We explore the importance of establishing a robust framework to assess the suitability of labelled issuance for our portfolios and highlight how we can use our engagement edge to combat greenwashing.
Labelled bonds at a glance
With their key performance indicators (KPIs) and use of proceeds (UoP) outlined at issuance, green, social and sustainable bonds allow investors to target social and environmental objectives through their fixed income allocations, complementing traditional fixed income securities within an impact portfolio.
We have also identified some secondary benefits which we feel further enhance the appeal of UoP bonds:
- Transparency: after issuance of green, social or sustainable debt, issuers report on the exact projects to which proceeds were allocated, the amounts, the impact and achievement (or not) of targets. This helps us to verify, measure and report on the impact our investments have.
- Downside protection: in some periods of volatility, UoP bonds have not sold off as quickly as their non-green counterparts. While this may lead to a pronounced green premium in the secondary market, it highlights the potential for green bonds to exhibit stickier characteristics and offer more stable returns in periods of market stress.
SLBs allow issuers to raise finance without ring-fencing the proceeds for a social or environmental project. Instead, they tie the future coupon payment to a sustainability performance target (SPT) which measures improvements in the borrower’s sustainability profile — for example, an overall reduction in greenhouse gas emissions associated with products manufactured. Some issuers have faced criticism for SLBs that lack robustness or incentive to allocate the proceeds with sustainable objectives in mind.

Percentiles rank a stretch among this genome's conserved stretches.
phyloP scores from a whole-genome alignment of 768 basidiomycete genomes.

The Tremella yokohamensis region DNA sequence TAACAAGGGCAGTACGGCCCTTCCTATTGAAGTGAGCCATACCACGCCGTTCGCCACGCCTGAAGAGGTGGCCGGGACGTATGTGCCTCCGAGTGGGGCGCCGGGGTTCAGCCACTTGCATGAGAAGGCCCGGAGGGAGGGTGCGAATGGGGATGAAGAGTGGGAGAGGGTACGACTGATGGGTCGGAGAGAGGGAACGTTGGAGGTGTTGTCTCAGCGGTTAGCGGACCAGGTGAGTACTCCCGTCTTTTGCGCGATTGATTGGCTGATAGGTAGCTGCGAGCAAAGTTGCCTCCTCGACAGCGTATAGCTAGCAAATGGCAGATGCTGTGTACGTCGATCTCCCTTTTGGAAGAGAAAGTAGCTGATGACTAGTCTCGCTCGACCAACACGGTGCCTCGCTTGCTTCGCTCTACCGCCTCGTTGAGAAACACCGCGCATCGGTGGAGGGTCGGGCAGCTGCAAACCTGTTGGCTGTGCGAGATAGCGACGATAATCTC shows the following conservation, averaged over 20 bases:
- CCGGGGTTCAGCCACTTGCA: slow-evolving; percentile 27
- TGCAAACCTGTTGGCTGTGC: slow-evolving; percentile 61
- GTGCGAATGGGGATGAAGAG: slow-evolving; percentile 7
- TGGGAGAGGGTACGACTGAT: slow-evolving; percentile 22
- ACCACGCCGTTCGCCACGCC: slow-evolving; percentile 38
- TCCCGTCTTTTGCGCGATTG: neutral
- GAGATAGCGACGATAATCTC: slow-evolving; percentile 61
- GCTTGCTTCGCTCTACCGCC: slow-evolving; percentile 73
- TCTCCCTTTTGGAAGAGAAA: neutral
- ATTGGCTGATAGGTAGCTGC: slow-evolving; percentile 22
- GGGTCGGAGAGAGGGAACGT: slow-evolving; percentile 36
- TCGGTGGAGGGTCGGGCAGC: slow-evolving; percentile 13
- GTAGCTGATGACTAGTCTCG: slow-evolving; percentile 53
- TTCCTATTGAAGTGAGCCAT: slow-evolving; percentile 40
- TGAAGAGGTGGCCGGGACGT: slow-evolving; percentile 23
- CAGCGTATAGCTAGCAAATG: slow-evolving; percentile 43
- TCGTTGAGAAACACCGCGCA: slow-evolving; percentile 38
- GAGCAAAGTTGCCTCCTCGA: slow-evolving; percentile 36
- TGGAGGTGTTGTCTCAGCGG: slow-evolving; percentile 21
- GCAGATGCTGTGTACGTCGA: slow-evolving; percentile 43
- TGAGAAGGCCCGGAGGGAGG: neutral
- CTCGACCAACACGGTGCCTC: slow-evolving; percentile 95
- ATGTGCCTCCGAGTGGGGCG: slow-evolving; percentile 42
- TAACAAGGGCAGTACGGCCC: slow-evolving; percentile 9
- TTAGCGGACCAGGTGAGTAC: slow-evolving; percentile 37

Nevertheless, we see a place for robust SLBs within our portfolios. We have identified some secondary characteristics enhancing their appeal:
- Accountability: SLBs offer an alternative mechanism for companies to prove their commitment to sustainability. With coupon payments tied to the achievement of a target, SLBs impose a direct financial penalty on the issuer if their target is not met.
- Flexibility: SLBs give issuers greater flexibility than UoP bonds. They allow more types of issuers — including those whose products/services don’t have a direct social or environmental impact — to enter the sustainable debt market and thereby facilitate a larger collective effort towards increasing the sustainability of more issuers’ operations.
Building a framework
We recognise that labelled bonds are a useful part of the public debt market toolkit in the pursuit of generating impact. We have developed a labelled bond framework which aims to ensure we stay true to our commitment to high-integrity impact investing and combatting greenwashing. Below, we outline our best practices: